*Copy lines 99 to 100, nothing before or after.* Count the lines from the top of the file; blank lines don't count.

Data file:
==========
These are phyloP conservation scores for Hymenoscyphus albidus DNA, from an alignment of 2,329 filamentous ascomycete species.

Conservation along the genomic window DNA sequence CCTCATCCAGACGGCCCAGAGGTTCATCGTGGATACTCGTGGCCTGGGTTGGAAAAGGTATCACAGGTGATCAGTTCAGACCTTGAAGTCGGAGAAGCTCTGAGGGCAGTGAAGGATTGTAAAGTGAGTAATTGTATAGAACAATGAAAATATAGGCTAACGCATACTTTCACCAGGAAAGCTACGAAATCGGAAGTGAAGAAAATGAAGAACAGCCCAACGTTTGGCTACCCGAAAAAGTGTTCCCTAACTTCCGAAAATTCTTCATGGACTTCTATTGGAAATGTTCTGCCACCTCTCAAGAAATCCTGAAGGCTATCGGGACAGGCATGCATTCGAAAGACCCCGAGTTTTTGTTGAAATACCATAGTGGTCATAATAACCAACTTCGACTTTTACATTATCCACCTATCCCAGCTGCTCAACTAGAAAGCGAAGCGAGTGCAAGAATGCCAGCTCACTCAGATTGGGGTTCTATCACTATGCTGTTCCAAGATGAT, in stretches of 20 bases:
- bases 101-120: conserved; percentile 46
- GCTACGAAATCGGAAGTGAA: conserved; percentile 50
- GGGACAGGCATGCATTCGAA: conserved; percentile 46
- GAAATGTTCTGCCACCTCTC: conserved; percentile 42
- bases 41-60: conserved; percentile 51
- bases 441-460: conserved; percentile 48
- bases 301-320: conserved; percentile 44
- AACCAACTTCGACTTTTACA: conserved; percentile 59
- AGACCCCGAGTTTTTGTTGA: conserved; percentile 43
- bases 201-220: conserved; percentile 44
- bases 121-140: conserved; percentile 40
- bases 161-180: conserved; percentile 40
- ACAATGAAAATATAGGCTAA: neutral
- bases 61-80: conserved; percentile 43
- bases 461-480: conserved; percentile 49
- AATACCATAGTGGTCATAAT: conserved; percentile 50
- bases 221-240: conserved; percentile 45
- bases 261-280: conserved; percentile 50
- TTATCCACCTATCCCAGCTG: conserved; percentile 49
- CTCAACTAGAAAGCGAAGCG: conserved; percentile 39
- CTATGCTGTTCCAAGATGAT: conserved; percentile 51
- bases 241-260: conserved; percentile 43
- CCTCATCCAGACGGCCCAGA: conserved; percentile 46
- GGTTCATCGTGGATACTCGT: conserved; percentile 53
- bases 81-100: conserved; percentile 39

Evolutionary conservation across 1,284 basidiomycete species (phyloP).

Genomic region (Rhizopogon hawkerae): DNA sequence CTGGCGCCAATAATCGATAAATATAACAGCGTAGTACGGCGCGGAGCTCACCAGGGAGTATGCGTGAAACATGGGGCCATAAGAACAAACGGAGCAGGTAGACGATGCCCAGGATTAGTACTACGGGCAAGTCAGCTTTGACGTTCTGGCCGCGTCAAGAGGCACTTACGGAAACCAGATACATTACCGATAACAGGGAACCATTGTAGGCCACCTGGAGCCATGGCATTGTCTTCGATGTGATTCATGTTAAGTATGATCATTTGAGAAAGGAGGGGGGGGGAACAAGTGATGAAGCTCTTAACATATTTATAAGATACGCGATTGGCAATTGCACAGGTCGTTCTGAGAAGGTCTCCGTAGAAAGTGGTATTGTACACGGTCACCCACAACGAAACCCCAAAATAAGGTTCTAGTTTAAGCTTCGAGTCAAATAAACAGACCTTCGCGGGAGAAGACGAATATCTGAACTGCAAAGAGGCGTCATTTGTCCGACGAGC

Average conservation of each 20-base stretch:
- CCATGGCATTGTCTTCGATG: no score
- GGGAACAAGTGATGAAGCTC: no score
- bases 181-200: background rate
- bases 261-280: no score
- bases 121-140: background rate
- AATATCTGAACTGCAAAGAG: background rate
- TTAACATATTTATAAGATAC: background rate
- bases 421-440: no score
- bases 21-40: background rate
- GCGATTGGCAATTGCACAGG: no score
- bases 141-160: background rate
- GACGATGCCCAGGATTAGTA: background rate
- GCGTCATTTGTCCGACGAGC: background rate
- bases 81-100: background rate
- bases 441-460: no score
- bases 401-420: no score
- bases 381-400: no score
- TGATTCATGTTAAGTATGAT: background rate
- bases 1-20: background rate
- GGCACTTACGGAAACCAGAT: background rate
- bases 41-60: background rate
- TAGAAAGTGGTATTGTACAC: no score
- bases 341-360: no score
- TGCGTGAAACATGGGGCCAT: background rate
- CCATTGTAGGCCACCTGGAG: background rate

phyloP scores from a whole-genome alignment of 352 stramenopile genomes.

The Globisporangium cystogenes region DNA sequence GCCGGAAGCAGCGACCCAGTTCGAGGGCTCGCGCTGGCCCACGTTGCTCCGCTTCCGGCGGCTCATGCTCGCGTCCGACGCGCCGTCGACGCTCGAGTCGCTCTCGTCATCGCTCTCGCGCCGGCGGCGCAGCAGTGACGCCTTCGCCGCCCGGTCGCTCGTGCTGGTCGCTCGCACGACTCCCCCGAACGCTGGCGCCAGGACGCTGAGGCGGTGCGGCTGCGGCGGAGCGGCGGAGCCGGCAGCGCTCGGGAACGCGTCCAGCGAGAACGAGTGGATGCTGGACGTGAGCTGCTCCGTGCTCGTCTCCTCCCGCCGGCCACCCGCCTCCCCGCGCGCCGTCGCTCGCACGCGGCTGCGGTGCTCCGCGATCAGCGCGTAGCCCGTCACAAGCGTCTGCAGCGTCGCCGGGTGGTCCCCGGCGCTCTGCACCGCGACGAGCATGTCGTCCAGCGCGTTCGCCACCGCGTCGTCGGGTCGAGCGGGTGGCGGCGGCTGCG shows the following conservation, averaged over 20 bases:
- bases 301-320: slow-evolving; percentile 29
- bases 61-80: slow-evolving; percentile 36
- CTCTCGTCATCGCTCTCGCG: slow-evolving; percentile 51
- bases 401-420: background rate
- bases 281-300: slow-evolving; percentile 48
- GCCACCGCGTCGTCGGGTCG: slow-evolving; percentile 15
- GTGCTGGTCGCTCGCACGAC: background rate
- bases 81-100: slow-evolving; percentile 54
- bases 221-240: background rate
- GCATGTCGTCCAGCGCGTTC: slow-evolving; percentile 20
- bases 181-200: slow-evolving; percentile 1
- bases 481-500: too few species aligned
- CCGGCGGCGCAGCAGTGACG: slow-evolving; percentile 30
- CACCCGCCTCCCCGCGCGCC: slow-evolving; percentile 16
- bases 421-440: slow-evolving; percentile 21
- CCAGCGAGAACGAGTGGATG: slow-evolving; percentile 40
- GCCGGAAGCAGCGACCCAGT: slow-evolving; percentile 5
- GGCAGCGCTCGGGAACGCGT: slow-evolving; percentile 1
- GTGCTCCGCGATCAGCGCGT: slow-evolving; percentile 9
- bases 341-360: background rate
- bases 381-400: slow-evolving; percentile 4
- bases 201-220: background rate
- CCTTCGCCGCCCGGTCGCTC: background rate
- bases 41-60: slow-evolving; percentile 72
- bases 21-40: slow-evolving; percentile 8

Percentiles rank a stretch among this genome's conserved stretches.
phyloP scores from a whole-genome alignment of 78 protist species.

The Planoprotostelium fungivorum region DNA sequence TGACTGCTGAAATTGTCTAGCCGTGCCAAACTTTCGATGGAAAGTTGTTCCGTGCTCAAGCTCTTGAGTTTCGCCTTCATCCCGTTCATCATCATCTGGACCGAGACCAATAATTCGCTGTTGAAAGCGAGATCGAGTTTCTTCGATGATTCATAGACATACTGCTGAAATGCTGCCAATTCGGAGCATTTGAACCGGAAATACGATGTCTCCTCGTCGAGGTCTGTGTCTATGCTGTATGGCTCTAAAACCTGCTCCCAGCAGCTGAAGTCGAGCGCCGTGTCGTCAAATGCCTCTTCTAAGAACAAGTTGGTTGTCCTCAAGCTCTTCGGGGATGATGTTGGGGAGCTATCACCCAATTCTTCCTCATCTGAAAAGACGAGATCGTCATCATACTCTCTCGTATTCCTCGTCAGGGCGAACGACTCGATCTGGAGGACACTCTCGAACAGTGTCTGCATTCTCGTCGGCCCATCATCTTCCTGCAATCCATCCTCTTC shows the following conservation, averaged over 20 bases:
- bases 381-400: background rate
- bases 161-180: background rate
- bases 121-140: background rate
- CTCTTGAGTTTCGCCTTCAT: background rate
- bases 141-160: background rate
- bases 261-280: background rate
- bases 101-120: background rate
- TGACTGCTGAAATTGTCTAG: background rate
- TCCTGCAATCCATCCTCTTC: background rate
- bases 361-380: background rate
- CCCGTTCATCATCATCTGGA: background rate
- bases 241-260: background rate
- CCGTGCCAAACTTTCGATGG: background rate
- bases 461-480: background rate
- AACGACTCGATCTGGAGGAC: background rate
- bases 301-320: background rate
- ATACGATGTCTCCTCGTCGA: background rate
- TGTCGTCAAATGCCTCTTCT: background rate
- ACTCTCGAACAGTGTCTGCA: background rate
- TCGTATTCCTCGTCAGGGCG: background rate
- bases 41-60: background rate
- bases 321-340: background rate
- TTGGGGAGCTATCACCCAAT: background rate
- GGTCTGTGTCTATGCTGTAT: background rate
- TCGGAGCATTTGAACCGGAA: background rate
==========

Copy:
- bases 461-480: background rate
- AACGACTCGATCTGGAGGAC: background rate